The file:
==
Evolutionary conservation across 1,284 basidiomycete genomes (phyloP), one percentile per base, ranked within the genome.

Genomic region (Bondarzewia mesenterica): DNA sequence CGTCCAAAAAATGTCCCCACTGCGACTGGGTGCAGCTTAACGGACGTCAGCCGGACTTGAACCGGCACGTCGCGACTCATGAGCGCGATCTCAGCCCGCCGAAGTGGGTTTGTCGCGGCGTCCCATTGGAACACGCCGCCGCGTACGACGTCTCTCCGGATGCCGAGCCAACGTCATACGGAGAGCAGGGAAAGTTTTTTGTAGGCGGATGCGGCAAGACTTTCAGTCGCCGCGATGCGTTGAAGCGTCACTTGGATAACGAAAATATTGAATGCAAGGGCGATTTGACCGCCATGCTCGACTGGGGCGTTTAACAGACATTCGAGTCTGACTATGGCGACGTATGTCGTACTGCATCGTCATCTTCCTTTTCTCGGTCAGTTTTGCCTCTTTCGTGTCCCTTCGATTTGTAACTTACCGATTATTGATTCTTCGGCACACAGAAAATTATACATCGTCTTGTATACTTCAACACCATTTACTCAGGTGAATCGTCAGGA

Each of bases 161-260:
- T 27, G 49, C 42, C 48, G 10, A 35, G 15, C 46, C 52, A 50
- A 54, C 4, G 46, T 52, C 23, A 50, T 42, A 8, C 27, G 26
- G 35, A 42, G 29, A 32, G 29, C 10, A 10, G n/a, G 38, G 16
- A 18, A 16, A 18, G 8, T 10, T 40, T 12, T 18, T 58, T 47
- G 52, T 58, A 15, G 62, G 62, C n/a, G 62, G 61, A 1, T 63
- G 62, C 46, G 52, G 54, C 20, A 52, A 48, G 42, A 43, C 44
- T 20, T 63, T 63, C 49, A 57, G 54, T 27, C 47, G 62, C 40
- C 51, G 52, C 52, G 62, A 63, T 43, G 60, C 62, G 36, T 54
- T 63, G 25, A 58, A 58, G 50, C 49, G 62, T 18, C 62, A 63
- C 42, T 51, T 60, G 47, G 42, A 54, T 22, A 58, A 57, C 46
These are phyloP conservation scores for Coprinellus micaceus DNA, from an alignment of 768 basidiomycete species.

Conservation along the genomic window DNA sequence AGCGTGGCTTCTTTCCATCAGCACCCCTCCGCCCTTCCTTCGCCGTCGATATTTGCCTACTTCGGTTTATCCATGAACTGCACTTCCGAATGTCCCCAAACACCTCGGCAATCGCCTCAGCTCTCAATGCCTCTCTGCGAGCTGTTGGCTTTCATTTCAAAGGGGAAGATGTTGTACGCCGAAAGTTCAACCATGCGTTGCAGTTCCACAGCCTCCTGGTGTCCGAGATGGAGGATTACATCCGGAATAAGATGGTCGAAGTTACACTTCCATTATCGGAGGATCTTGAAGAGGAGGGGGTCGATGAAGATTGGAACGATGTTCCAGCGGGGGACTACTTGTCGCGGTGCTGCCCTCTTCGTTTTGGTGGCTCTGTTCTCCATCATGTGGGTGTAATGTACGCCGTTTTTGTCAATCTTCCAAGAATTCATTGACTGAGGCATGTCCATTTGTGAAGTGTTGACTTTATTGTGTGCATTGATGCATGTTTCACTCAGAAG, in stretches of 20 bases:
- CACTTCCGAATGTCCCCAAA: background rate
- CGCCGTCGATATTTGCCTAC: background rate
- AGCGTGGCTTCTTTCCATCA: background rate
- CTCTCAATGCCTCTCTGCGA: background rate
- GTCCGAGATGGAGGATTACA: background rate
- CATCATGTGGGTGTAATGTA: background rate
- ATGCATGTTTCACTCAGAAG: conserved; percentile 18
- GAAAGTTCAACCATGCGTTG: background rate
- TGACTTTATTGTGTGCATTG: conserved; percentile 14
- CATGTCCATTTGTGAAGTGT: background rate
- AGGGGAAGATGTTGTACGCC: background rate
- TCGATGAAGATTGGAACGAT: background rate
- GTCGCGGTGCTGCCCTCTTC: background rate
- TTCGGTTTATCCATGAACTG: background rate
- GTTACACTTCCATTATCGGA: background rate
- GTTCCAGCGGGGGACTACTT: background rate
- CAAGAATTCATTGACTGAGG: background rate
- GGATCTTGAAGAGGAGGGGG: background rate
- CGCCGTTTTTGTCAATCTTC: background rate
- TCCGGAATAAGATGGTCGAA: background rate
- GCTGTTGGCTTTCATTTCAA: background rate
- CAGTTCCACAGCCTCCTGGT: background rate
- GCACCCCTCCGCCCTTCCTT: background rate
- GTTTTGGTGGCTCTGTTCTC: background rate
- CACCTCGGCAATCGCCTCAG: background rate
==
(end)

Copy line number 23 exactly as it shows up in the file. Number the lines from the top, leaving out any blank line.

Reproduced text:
- GAAAGTTCAACCATGCGTTG: background rate